Monday, July 30, 2007

Capitalism and Religion

Religion has always been apart of my life -- not in the way you may think, though. I attended Catholic School for 9 years (and can probably still do a decent job at Bible Quiz), I attended Arabic/Muslim School for about the same period of time, and have taken a couple classes regarding Judaism. While I used to be a spiritual person that believed in some sort of superior moral being, I was never a religious or denominational person. I was always resentful of religion because I have seen first hand the divisions it causes. I have seen the aftermaths of war, the look in people's eyes when they are threatened by what is different, and the inability to cross those unnecessary divisions.

People argue that if religion were followed the way it was intended to be followed, then it would promote cohesiveness. I don't buy it. I would argue what I think it promotes, but that is a completely different argument. Anyway, let's take this example. It's similar to a company that produces a new product. The intent of the product is to do 'X', but it repeatedly fails; the margin of error is too high. Sometimes it works, but when it fails, it fails big time and causes the user injury and sometimes death. How long would a product like that stay on the market? Not very long. I am sure many of you are shaking your head at my extremely capitalistic example (Back off Commies :), but regardless, I think the logic stands. I understand the argument that religion is supposed to promote peace and give people stability, just like the product is supposed to work a certain way. I understand the argument, but, nonetheless, religion fails. The margin of error is too high. It often causes distress and more often than not, it causes war, hate, judgment, and chaos. That has been the function of religion. Religion is not needed to promote social cohesiveness. A friend once told me that a local Sheik at the Dearborn mosque said, "Those that are moral solely because they are religious are neither moral nor religious." I couldn't agree more. Religious teachings and morality may go hand in hand, but morality can operate completely independent of religion. It's quite logical, but that is another post. I have not done this issue justice, and would have to write pages upon pages to begin to scratch the surface. Take this post for what it is: a blog.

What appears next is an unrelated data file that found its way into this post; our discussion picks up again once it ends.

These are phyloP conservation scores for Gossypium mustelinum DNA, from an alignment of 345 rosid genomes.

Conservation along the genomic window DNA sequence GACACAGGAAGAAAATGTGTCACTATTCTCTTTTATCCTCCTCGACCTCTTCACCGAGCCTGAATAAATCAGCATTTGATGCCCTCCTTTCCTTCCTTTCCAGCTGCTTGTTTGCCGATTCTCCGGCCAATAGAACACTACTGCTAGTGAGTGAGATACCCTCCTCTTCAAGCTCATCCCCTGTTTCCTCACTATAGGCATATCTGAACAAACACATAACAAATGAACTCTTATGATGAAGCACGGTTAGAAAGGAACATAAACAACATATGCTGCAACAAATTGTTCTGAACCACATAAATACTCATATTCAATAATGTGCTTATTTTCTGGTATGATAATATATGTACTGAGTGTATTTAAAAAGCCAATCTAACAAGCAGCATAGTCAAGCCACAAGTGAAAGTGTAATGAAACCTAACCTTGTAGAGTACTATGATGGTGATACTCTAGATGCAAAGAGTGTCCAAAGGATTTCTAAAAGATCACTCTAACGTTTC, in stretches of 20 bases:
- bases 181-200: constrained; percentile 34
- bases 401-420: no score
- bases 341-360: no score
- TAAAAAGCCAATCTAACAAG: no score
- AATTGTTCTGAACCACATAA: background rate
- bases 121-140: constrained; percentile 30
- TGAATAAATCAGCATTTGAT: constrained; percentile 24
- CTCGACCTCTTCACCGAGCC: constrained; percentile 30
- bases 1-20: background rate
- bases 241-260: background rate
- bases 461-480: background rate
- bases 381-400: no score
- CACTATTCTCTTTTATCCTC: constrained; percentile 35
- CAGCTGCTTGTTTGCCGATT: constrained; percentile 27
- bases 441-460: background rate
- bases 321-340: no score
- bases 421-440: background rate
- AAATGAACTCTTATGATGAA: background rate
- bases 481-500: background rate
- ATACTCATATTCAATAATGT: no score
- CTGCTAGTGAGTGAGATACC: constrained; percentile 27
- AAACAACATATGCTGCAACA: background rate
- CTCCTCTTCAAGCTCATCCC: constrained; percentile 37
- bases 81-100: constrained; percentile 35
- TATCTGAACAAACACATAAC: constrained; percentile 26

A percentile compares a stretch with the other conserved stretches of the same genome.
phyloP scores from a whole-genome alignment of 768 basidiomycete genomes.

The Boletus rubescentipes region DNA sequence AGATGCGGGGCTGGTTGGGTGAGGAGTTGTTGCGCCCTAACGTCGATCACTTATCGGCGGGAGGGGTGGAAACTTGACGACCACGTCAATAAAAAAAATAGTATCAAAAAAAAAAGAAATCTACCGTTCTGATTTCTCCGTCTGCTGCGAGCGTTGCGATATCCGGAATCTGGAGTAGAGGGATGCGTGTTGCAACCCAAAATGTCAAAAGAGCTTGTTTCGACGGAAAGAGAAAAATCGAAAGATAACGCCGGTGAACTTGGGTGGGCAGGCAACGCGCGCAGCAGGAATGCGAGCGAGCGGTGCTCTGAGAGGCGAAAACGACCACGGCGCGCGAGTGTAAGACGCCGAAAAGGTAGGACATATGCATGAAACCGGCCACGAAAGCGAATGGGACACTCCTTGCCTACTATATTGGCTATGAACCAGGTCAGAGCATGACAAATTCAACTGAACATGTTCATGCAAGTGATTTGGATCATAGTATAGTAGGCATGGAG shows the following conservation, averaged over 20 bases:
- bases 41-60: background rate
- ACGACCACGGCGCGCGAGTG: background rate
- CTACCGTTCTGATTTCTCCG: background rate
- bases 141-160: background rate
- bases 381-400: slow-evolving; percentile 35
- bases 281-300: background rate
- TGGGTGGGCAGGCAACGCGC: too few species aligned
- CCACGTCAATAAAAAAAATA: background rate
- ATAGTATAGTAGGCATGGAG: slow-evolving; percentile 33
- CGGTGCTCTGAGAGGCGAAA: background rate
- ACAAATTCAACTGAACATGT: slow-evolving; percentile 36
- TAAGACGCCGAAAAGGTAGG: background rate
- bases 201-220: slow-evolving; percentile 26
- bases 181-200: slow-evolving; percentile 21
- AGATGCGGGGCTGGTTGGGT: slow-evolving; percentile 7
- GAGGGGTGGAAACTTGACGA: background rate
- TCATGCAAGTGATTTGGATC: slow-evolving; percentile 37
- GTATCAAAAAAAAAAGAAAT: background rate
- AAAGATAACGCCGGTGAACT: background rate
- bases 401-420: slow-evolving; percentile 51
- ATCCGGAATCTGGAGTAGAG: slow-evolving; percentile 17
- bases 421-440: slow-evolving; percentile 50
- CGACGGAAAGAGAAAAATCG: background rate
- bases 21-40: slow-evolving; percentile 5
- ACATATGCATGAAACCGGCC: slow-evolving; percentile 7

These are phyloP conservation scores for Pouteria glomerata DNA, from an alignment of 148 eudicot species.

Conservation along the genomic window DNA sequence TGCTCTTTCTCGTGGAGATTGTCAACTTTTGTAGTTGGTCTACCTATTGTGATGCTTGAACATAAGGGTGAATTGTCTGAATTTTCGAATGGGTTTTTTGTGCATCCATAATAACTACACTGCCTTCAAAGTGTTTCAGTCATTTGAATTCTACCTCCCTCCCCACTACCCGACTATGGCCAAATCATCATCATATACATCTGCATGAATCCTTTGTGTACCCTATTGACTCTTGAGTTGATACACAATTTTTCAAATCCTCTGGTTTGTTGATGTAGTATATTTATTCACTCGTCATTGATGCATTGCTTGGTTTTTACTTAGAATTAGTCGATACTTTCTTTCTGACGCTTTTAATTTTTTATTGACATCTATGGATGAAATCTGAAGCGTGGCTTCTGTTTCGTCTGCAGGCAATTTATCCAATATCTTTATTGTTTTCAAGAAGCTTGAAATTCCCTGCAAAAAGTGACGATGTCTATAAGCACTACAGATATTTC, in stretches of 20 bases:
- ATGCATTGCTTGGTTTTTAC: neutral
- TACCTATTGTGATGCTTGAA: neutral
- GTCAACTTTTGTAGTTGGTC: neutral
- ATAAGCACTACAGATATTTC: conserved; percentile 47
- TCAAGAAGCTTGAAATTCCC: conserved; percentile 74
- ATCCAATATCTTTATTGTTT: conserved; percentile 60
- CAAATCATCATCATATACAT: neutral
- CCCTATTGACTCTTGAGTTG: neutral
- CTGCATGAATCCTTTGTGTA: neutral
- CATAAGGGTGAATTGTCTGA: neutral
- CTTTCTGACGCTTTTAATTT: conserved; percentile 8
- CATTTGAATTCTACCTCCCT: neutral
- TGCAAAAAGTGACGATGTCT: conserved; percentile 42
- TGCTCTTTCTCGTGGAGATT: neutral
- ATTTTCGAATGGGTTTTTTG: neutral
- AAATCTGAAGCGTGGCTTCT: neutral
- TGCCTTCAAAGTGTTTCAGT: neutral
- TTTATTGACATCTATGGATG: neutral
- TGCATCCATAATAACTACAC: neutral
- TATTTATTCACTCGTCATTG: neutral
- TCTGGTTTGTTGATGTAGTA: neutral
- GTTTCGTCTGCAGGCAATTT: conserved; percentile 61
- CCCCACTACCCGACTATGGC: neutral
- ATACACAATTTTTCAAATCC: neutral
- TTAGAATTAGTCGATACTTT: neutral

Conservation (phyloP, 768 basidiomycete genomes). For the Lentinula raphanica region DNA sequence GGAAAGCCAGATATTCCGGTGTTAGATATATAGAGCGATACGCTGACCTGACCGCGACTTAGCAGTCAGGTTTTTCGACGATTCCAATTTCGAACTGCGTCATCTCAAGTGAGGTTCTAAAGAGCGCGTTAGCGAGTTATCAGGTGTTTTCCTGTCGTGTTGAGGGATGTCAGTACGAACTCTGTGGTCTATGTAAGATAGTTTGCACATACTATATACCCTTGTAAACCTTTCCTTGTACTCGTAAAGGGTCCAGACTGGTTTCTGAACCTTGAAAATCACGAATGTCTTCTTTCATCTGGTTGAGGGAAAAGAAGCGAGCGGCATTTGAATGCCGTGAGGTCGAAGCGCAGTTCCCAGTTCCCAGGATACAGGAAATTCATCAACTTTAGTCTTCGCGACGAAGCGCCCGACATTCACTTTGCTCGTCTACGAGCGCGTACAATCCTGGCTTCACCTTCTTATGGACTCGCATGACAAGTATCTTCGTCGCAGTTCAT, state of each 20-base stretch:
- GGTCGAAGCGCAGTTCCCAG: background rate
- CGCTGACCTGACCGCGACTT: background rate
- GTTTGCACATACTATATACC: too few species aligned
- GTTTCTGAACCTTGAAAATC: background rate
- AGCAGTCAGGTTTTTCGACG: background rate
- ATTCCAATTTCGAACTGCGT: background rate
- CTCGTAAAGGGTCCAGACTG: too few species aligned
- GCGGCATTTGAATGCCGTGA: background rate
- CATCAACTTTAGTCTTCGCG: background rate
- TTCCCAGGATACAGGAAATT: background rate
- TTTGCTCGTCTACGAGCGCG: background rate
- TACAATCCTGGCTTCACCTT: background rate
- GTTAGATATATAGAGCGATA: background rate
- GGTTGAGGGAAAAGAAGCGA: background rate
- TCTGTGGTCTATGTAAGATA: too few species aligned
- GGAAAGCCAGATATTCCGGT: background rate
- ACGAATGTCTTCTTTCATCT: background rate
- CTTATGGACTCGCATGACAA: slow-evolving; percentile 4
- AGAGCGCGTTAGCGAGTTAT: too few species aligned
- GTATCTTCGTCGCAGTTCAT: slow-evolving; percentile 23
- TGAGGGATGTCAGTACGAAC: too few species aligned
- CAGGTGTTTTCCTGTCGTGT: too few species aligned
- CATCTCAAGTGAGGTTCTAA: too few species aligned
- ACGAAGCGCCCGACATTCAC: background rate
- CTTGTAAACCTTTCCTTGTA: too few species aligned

2 comments:

Leon said...